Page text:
By Sean Keane ’23
(Please Note: This article contains spoilers!)
Season two of the Star Wars spinoff series The Mandalorian is finally here! Many people, Star Wars fans or not, found sentimental value in the first installment of the series last fall. The show rose to the top of streaming charts before its season premiere aired on Friday, October 30 and according to multiple rankings, The Mandalorian has more weekly viewers than popular Netflix shows such as Stranger Things and Cobra Kai.
The series is set right after Return of the Jedi with remnants of the fallen Galactic Empire scattered throughout the galaxy. Din Djarin, more commonly known as the Mandalorian or “Mando”, is the protagonist characterized as one of the galaxy’s most successful bounty hunters. He is tasked with the capture of a target that many hunters have failed to apprehend. When he finally acquired the asset, he couldn’t bring himself to hand it in because it was only a child, but this was no ordinary child.
Known to many viewers as “Baby Yoda,” this child has the ability to use The Force, which has become a fabled trait following the fall of the Jedi Order. When the mandalorian refuses to hand in the child, he went from being the hunter to becoming the hunted, and he soon realizes that the opposition forces he faces are much more extensive than he originally thought. The collector of the bounty is actually an ex-Imperial Officer who still leads a group of stormtroopers even though the Empire has fallen, and it turns out that he isn’t even the chief of this operation.
While watching his back for this radical sect of the fallen Empire, Mando must also keep an eye out for other bounty hunters trying to steal the asset. He encounters beasts, fights his enemies, and embarks on side jobs all while protecting The Child. Throughout the first season, you may also notice that there is a progressive improvement of Din Djarin’s armor and weaponry, and those who watched the movies know that this is not just any type of protection. Made famous by Boba and Jango Fett, this armor is made from beskar, a Mandalorian metal, and can withstand almost any attack against it. In addition to being superior on the battlefield, Mandalorian armor also has a deeper, religious significance. Some devout Mandalorians, such as Din Djarin, take an oath to never willingly take off their helmet in front of any other living being from adulthood through death.
At the end of Season One, Din Djarin obtains a jet pack, a high honor in Mandalorian culture. He also learns that the man who wants The Child and is behind the whole plan is high ranking ex-Imperial Officer Moff Gideon. At the very end, the audience is left on a cliffhanger when it is revealed that Moff Gideon has possession of the precious pdarksaber. Similar to a lightsaber, the dark saber is a powerful weapon, but there is only one in existence which traces back to an ancient Mandalorian.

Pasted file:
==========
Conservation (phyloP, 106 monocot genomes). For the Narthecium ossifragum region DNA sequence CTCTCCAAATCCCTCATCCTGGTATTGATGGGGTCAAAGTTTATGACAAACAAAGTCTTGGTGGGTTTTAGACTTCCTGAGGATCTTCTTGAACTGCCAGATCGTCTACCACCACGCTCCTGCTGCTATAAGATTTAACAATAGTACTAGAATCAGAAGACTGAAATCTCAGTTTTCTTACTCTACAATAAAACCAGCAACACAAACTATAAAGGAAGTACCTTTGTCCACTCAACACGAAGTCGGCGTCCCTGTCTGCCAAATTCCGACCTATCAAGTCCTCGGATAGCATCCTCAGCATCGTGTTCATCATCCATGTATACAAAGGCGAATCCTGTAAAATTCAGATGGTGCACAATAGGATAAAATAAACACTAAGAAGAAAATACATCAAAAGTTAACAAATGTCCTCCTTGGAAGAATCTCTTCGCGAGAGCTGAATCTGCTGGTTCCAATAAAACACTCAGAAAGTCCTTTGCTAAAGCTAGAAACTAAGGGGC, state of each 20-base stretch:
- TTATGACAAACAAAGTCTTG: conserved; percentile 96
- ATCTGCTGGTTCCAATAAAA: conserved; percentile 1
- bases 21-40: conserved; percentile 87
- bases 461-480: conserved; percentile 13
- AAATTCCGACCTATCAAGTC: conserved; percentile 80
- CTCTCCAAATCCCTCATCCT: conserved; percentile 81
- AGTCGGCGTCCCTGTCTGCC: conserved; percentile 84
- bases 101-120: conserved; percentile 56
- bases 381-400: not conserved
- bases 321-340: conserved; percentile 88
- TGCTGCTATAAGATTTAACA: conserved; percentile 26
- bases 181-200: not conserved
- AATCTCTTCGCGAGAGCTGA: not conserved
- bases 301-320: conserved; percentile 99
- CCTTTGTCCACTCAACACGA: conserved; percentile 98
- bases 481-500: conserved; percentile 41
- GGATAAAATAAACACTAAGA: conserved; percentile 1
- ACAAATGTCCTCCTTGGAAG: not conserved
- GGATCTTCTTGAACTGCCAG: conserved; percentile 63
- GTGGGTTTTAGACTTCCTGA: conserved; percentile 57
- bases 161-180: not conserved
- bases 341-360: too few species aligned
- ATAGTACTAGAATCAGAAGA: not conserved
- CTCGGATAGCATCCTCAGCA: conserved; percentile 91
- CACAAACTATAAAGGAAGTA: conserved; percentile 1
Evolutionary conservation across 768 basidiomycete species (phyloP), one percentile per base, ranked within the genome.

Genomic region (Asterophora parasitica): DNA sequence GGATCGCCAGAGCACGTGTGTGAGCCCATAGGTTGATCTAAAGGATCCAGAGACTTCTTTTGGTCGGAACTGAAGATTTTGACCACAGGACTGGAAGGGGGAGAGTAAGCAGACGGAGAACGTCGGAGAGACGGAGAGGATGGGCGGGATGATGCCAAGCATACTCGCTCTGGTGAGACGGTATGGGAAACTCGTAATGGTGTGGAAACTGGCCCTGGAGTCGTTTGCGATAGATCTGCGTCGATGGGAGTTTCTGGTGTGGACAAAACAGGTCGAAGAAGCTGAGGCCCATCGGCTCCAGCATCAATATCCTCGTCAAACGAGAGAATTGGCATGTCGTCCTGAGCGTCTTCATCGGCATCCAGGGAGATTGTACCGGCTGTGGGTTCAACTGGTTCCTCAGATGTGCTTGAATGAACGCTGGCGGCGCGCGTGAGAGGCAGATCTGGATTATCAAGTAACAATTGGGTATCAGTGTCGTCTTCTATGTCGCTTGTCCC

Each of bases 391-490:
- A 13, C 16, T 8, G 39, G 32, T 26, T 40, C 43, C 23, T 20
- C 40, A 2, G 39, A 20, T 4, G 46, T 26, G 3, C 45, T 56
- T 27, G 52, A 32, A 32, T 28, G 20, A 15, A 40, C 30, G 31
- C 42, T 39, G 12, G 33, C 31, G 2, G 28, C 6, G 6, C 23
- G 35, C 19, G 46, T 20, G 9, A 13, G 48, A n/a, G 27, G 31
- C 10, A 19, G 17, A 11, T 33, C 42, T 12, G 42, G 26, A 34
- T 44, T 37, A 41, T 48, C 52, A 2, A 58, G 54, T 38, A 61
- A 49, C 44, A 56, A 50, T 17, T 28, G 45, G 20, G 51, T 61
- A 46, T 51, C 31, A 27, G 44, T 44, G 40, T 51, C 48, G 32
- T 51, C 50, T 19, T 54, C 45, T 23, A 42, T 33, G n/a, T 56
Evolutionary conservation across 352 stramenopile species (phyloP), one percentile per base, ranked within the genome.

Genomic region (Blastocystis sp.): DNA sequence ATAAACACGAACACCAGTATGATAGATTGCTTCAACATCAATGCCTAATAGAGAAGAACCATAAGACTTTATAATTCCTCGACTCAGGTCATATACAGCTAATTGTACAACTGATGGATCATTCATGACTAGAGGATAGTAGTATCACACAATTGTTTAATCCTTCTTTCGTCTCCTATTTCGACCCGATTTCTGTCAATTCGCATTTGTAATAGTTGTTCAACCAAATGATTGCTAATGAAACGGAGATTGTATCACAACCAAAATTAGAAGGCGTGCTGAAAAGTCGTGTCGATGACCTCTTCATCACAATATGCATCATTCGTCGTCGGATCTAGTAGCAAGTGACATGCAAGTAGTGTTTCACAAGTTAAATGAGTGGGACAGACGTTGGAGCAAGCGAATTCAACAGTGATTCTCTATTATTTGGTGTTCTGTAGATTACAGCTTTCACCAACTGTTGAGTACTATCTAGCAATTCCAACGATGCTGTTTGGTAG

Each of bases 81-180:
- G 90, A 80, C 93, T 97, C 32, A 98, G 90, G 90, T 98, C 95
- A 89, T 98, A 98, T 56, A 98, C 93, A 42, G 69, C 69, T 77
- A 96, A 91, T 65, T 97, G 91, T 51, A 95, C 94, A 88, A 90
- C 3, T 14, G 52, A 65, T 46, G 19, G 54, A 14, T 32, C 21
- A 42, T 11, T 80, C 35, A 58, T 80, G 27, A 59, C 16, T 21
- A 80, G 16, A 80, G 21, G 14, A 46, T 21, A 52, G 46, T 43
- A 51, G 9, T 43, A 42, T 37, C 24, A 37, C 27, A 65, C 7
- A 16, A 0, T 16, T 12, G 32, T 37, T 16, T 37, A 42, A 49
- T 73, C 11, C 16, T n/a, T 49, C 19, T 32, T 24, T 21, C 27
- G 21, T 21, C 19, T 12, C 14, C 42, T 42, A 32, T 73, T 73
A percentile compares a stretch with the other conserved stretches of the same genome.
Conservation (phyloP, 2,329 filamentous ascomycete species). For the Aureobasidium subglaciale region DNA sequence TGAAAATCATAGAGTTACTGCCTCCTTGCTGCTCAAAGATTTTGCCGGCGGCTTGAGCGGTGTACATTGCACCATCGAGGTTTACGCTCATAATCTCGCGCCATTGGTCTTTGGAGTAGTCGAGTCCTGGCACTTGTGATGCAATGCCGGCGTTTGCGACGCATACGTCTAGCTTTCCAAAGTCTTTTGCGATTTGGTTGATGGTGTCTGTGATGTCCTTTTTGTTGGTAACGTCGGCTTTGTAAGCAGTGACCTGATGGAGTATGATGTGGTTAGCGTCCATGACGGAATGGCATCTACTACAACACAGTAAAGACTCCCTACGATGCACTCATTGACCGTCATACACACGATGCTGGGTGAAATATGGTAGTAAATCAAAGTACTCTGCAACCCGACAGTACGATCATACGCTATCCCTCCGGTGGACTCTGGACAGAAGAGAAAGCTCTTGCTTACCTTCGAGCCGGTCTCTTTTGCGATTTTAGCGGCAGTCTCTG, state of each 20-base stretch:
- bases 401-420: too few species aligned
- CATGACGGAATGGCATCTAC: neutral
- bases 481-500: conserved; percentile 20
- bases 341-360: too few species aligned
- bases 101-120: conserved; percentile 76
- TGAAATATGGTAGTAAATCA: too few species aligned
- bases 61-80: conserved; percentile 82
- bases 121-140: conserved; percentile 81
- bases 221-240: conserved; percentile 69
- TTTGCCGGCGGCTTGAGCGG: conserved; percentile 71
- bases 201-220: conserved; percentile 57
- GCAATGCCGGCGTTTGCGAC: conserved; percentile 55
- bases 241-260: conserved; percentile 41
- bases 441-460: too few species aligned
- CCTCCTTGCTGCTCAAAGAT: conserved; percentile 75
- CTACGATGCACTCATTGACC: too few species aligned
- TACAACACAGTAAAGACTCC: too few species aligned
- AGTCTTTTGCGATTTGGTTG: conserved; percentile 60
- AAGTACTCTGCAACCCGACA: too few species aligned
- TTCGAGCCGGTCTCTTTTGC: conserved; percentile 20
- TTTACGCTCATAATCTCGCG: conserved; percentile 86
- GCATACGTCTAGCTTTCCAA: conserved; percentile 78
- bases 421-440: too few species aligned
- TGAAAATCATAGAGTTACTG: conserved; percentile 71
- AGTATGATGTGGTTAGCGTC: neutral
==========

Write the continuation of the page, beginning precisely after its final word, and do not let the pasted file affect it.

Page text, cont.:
The Season Two premiere opens with the Mandalorian continuing his journey to find and reunite Baby Yoda with his population. Having nowhere to begin, he decides to search for another Mandalorian to possibly guide him. He hears of one on the planet of Tatooine but finds out that the man is Cobb Vanth, a protector who bartered with Jawas for the armor. Keen audience members would have noticed that this is, in fact, Boba Fett’s armor, one of the many Easter eggs found throughout the series.
According to Mandalorian code, Din Djarin must take his armor either peacefully or, if necessary, through brute force. However, they strike a deal that if Din helps him kill a monster terrorizing the village, Vanth will hand over the beskar. After the victory, the closing scene presents a silhouette of a mysterious figure watching on from afar. When the figure reveals his face, it is seen that Temuera Morrison, the actor who played Jango Fett, was watching the conquest. Since Boba Fett was a clone of Jango, the viewer can assume that Morrison was assuming the role of his original character’s son.
After watching the season premiere, Mr. Michael Bruno ’90 shared his thoughts on the series: “Honestly, it took me a couple of episodes to really get into The Mandalorian. The episodic format was weird; I just wasn’t used to one-hour quests that seemingly didn’t connect to the bigger picture. I grew up on full-length feature films and not television episodes. I also really missed the John Williams score because it just didn’t feel like Star Wars without it. The new stand-alone films blend new music with the traditional score, but The Mandolorian used little if any of Williams’ score. As the season progressed, however, I started to appreciate the whole show on its own merits. They throw in just enough fan service without it being manipulative and have begun to take the story in its own direction. It’s really just a fun, almost western-like show set in the Star Wars universe. I look forward to the rest of season two.” With Chapter 10 stranding Mando and his new travel companion on a desolate, icy planet, this week’s episode will hopefully provide some closure to a rare multi-episode storyline.